Revisionism At The Star And Other Stories


Tuomi-HeaderHere are a few short items from around town. ‎

Philippa Von Ziegenweidt‎ of the Citizens for an Accountable Mega-hospital Planning Process spent Labour Day attending the popular west side block party on Askin Street. She reported in a Facebook post that few people seemed to know the so-called urgent care centre, planned for the old Grace Hospital site, will not accept ambulances.

“Suddenly that changed the conversation completely. They had no idea,” Von Ziegenweidt wrote. “One of them said if the UCC won’t accept ambulances, the mega-hospital proposal no longer gets his vote. Not that anybody gave him an opportunity to vote, unfortunately.”

It seems people get a little upset when they learn about the plan to remove Windsor’s two hospitals, from the densely populated area of the city to a vacant bean field, and leave little in their place. The Citizens are also giving out lawn signs to help bring awareness to the situation.

On September 6, CKLW had UNIFOR union boss Gerry Dias stressing the current contract negotiations with the Detroit 3 automakers centres around getting new products for Canadian assembly and parts plants, such as the local Ford Engine plant.

In a spirited discourse, Dias sadly lamented the loss of GM’s transmission plant, but did not say why it vanished. Was the reason because failed former mayor Eddie Francis and his inward council did nothing to keep it in Windsor?

It moved to St Catharines. Is it no surprise industrial taxes are lower there compared to those in Windsor?

Speaking of industrial taxes, the new kingpin at the regional economic development office has not once in his pre-assignment banter mentioned the elephant in the room; the one preventing economic development.

Steven Mackenzie has failed to promise to do his best to have Windsor’s council lower its industrial property taxes. Unless he takes decisive action he could be doomed to failure.

If he can’t make the city more competitive on the economic development front, he will end up like all the others before him; the ones who accepted the status quo. They are also the ones known for bragging about all the relationships they built while bringing no new factories to the city.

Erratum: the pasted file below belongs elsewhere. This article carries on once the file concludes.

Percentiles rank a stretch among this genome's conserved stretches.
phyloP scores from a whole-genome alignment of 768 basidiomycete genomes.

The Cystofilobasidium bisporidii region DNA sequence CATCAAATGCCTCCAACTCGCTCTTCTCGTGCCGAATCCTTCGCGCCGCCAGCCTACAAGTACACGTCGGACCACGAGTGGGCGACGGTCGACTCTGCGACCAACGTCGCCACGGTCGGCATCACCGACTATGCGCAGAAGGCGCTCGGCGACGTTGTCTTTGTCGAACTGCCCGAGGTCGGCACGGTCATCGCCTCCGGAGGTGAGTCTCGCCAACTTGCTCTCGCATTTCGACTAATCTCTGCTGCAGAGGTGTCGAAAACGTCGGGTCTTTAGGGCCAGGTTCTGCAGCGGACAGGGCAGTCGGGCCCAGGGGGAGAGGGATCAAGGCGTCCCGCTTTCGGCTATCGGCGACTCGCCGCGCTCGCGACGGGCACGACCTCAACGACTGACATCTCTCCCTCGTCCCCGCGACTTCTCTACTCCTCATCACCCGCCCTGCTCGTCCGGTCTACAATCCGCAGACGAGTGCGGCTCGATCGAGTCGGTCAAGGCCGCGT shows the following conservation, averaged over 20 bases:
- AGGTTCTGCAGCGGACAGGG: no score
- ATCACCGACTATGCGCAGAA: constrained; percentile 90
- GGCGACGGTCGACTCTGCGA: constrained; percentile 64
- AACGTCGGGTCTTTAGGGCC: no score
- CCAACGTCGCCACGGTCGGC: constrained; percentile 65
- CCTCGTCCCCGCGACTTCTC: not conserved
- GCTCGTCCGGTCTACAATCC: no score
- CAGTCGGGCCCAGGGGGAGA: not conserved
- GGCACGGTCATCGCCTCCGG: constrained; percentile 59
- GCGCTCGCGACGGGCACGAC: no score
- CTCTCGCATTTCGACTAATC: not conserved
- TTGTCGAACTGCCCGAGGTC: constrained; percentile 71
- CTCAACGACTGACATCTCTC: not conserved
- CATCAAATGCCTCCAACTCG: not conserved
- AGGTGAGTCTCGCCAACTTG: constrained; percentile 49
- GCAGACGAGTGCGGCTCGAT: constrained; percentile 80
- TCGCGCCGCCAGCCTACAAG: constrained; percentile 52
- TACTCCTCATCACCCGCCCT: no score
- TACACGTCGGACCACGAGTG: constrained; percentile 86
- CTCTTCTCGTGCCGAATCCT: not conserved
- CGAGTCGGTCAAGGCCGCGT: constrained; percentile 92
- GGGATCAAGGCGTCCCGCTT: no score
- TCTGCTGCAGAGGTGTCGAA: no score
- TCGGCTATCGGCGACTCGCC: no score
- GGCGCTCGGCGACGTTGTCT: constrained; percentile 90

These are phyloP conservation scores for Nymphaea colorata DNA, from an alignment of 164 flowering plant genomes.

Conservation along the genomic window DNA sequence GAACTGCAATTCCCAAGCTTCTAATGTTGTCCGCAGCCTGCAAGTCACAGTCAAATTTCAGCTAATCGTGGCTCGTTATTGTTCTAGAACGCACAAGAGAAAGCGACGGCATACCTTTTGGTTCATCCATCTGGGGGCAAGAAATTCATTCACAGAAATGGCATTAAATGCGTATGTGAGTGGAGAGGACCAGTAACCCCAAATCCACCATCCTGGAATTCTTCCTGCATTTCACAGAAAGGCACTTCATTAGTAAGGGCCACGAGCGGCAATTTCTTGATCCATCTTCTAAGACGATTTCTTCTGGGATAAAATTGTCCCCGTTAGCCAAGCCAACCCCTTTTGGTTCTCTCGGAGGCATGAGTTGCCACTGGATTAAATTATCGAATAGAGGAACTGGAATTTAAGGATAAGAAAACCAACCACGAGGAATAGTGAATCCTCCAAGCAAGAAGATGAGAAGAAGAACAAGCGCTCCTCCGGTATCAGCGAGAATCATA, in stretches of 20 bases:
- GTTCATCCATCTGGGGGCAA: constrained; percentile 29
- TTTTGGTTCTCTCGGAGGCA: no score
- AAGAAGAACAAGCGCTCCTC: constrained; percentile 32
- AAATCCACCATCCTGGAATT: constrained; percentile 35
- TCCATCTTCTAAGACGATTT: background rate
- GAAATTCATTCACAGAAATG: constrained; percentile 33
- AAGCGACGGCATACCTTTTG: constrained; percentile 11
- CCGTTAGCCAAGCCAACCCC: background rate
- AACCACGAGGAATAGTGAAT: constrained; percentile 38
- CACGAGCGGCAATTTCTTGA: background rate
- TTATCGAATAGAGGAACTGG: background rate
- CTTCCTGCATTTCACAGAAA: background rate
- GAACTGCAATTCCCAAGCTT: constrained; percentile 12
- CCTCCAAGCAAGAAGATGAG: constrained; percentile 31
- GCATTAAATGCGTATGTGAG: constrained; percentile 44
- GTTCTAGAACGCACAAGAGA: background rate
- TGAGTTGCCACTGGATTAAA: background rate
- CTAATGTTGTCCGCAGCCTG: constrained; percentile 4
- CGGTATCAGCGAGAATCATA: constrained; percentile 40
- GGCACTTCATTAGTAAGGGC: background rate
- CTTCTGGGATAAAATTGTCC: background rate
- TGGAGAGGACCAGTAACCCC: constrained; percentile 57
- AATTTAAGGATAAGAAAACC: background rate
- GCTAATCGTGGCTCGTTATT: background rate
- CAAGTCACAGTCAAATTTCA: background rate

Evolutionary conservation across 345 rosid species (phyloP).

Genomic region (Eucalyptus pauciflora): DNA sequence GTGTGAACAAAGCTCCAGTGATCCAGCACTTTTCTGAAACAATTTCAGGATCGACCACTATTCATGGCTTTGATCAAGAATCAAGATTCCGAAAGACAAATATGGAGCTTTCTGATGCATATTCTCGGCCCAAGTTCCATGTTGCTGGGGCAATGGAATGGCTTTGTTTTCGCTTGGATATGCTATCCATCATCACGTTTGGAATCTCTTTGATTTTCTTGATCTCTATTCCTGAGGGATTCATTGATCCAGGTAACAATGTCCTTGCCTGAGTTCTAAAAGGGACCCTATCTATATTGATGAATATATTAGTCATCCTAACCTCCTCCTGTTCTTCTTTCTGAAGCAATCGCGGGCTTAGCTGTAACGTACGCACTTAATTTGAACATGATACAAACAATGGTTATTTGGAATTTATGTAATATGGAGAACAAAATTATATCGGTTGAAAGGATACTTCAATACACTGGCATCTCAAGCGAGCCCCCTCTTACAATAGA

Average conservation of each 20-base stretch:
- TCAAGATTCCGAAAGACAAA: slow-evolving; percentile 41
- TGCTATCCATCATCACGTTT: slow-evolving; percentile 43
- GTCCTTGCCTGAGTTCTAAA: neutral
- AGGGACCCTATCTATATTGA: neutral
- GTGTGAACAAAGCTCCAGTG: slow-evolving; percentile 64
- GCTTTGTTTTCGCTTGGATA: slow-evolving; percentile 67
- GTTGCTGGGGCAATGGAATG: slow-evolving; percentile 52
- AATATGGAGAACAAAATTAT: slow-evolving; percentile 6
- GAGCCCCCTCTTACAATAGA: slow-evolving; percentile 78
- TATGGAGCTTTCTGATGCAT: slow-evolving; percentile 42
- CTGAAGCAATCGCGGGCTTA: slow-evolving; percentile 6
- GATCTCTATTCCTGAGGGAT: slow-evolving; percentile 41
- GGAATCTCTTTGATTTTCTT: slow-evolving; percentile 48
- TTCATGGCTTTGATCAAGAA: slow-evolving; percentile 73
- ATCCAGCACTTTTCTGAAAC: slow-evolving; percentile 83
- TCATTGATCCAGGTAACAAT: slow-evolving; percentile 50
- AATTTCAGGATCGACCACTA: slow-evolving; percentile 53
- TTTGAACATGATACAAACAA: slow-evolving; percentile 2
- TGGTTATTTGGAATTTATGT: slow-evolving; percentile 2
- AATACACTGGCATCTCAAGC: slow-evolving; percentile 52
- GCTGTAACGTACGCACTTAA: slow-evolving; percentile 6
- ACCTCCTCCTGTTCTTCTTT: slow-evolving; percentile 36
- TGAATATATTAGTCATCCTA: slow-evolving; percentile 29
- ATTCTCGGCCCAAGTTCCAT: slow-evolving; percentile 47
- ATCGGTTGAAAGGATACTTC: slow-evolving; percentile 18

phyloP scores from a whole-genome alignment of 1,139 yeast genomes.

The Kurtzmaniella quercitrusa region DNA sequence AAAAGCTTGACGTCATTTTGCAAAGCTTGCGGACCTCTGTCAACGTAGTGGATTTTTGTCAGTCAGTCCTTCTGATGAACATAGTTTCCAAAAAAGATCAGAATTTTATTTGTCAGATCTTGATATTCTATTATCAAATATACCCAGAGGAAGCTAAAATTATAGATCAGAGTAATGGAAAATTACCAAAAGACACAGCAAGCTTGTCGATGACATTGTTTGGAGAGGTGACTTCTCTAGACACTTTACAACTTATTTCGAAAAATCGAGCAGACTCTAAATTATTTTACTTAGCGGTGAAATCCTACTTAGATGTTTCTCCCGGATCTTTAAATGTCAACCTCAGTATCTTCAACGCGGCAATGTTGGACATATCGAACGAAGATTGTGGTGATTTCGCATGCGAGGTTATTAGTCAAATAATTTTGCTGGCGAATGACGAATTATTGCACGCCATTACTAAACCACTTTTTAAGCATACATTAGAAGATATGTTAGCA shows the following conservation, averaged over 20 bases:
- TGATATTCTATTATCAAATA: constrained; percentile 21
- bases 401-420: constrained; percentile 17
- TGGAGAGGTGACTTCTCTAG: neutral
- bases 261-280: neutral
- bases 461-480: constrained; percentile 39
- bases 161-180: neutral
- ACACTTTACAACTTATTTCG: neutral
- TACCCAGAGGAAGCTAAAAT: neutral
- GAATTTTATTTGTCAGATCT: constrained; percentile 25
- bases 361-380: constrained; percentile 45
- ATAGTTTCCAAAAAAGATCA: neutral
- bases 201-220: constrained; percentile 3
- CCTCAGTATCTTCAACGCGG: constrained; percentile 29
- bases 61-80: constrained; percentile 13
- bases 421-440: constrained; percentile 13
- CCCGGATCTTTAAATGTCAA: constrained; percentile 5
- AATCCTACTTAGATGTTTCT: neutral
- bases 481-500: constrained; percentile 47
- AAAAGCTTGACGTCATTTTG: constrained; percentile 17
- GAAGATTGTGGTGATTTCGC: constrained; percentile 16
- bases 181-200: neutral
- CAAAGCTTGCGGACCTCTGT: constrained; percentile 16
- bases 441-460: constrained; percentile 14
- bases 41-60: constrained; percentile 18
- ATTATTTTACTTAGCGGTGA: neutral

Mission critical for Mackenzie must be to force the hand of the Francis Council to lower taxes to make Windsor attractive. If this does not happen, the city will find itself spending thousands of dollars employing a nice fellow, but getting the same old same old when it comes to results.

A nice exposure of how the sycophants work at the Windsor Star appeared in its September 7 edition in a report on the Aquatic Centre serving alcohol. The story claimed the downtown pool has a, “… world-class 25-metre pool (that) is well used.”

It is actually a 72-metre pool. No data was supplied to prove it is well used, however.

The paper also claimed the water park part of the, “… facility attracted 120,000 visitors last year.”

A report in the same paper on February 12 talked of, “… paid visits to Adventure Bay dropped 32 per cent last year, from 171,069 paying customers in 2014 – its first full year of operations – to 116,120 in 2015.”

Is this an initial attempt at revisionist history?

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About the Author

Robert Tuomi
After initially succeeding as a broadcast journalist and achieving senior level assignments, Robert branched out into marketing communications. As a senior executive, primarily in the high-tech industry, Robert created award-winning and comprehensive, multi-faceted initiatives to enhance sales and expand market awareness for some of the largest companies in their fields. Email Robert Tuomi

1 Comment on "Revisionism At The Star And Other Stories"

  1. WE all know that the Windsor Star is in the back pocket of our city officials and will continue to print only things they feel are in favour of them. I read the Windsor Square to get the whole story not half of the story.

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